DNR halts pine to farmland conversion

A DNR proposal to examine deforestation of land into crops in light of 54 irrigation permits filed by R.D. Offutt Co. is raising some eyebrows locally.

Active piling and burning of forest debris just northeast of Badoura Nursery in Badoura Township on Feb. 4. The township is in Hubbard County east of Park Rapids. (Photo courtesy of the Minnesota Department of Natural Resources).

A DNR proposal to examine deforestation of land into crops in light of 54 irrigation permits filed by R.D. Offutt Co. is raising some eyebrows locally.

That comes after DNR Commissioner Tom Landwehr put a halt to a mass conversion of pine forest into cropland. Potlatch Corp. lost its tax exemption and has clear cut acreage and is offering 27,000 acres for cropland in Hubbard and Beltrami counties.

“The Minnesota Department of Natural Resources is undertaking a closer examination of a trend in northwestern Minnesota where pine forests are being cut, cleared and converted to potatoes and other rotational croplands,” said a news release prepared by DNR communications director Chris Niskanen.

“The DNR will look at how a pine-to-potatoes conversion “could potentially pose a threat to water supplies and impact fish and wildlife for years to come,” the release stated. The DNR will prepare a document known as a discretionary environmental assessment worksheet (EAW).

“A North Dakota-based potato processor, R.D. Offutt, has been purchasing and clearing the forest land in four counties: Becker, Cass, Hubbard and Wadena. The DNR estimates that the processor has already purchased about 12,000 acres of pine forests. Some of this land has already been cleared, and the remainder is slated for clearing and conversion to irrigated croplands,” the release said. “The DNR estimates that another 15,000 acres of pine forests have the potential to be sold and converted to crops.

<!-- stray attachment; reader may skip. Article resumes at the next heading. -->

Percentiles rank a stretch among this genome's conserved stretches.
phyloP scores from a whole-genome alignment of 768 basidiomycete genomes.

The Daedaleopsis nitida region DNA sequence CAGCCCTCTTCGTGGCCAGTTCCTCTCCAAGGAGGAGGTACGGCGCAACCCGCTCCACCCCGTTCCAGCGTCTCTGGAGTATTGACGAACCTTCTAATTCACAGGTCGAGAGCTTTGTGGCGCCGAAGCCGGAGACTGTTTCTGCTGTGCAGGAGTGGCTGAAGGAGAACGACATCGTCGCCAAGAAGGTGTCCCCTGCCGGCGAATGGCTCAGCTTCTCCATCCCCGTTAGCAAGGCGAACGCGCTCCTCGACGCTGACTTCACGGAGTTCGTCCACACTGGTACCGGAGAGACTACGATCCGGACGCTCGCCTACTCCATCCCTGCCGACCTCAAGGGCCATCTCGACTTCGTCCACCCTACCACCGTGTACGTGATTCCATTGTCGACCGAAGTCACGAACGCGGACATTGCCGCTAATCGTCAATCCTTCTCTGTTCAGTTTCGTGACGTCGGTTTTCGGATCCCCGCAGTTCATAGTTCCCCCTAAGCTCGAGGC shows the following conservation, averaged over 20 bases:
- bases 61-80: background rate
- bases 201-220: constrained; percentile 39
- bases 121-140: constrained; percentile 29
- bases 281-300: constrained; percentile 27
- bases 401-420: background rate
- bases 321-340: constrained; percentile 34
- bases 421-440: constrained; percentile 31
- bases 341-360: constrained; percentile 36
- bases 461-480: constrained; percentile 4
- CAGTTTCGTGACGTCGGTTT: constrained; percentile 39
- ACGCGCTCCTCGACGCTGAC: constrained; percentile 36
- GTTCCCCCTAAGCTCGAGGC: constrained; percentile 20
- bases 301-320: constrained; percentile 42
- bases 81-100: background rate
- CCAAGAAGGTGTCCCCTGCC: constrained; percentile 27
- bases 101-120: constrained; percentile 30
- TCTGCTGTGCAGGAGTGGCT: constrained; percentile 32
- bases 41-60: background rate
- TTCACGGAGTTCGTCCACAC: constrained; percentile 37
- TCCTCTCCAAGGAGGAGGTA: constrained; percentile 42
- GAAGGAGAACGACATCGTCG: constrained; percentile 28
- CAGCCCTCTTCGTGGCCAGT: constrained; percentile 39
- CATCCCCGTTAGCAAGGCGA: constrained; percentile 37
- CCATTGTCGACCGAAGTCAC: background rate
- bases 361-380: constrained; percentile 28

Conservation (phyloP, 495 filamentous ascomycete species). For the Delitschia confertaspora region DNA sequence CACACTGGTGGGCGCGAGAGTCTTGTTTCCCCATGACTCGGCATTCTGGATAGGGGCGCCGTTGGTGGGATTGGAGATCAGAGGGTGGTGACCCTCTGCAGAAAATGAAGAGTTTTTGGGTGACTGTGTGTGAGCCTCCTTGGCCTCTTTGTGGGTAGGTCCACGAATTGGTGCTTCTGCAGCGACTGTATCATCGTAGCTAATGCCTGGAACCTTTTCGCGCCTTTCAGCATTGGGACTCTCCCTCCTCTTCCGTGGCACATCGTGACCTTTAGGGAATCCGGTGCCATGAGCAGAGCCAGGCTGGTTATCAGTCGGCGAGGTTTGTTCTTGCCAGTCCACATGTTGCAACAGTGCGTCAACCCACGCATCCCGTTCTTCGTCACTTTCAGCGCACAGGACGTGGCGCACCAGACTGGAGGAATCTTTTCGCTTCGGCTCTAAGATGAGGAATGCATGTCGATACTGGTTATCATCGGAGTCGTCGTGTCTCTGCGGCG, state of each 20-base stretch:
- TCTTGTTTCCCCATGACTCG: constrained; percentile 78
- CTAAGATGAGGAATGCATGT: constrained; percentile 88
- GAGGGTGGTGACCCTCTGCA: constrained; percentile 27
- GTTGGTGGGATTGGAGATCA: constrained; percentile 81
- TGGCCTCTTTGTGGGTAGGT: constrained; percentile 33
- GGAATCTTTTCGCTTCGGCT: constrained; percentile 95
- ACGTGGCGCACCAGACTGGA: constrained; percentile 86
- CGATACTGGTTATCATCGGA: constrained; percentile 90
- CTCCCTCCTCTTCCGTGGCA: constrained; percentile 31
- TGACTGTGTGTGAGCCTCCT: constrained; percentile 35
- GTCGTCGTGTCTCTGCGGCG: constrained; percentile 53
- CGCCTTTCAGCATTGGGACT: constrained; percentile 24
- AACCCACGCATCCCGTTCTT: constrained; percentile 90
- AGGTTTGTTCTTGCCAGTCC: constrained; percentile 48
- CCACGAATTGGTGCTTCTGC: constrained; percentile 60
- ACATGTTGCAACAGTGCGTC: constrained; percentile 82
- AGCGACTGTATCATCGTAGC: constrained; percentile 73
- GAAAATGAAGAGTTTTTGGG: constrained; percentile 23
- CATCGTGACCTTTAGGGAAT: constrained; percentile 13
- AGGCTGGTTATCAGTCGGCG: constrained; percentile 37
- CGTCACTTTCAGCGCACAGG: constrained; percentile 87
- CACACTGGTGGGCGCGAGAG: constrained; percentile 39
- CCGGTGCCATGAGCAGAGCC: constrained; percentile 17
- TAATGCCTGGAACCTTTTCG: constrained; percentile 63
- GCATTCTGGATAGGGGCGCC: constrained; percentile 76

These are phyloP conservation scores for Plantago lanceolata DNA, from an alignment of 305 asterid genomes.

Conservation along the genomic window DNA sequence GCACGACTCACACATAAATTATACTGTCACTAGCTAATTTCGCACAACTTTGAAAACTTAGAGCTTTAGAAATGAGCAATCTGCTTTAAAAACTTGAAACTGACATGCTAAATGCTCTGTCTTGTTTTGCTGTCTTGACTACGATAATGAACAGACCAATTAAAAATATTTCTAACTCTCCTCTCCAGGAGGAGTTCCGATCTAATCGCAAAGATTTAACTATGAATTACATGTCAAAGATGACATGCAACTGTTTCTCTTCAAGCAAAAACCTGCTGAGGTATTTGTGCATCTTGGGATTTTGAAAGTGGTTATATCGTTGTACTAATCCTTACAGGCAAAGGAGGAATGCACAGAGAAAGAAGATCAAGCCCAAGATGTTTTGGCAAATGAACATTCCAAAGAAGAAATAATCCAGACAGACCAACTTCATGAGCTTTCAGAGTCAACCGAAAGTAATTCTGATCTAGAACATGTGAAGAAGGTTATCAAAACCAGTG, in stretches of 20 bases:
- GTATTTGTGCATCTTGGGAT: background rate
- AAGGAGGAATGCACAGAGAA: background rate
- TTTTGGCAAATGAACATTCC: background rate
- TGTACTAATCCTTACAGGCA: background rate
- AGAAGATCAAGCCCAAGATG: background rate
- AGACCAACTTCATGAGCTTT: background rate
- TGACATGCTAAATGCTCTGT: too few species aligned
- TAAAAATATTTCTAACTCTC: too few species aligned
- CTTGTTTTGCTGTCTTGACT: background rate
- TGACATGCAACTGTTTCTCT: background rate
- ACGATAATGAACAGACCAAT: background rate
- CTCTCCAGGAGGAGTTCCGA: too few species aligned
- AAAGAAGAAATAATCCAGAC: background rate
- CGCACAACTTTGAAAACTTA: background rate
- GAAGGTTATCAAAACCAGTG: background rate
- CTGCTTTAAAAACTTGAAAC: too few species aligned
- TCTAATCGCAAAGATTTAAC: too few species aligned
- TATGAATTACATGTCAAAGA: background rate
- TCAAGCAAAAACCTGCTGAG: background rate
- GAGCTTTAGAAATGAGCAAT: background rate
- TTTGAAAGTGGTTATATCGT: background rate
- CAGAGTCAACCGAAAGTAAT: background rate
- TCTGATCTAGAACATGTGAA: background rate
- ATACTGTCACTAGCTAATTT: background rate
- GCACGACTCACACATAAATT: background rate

“Altogether, the forest lands that have been cleared, or are at risk of being cleared, cover a total area of about 42 square miles – an area approximately covered by the cities of Bemidji, Brainerd and Detroit Lakes combined,” the report claims. “Experts say the current rate of forest loss in this region has not been seen in recent memory.

“The region’s sandy, permeable soil contributes to the potential impacts from this land conversion. These potential impacts include the risk of crop fertilizers contaminating local water supplies, groundwater overuse, and impacts to fish and wildlife.

“R.D. Offutt is asking the DNR for permits to construct groundwater wells to irrigate new and future croplands,” the release said.

DNR Commissioner Tom Landwehr said Thursday, “This is not an indictment of the company. It’s really about the groundwater.

“They have done some really amazing reductions in applications, so I applaud the company for that,” Landwehr added. “I commend them for doing the right thing with respect to sustainability.”

“Before deciding whether to grant those well permit requests, the DNR will prepare the discretionary EAW in order to fully understand the potential environmental effects of any appropriation decisions and associated land clearing activities,” the news release said.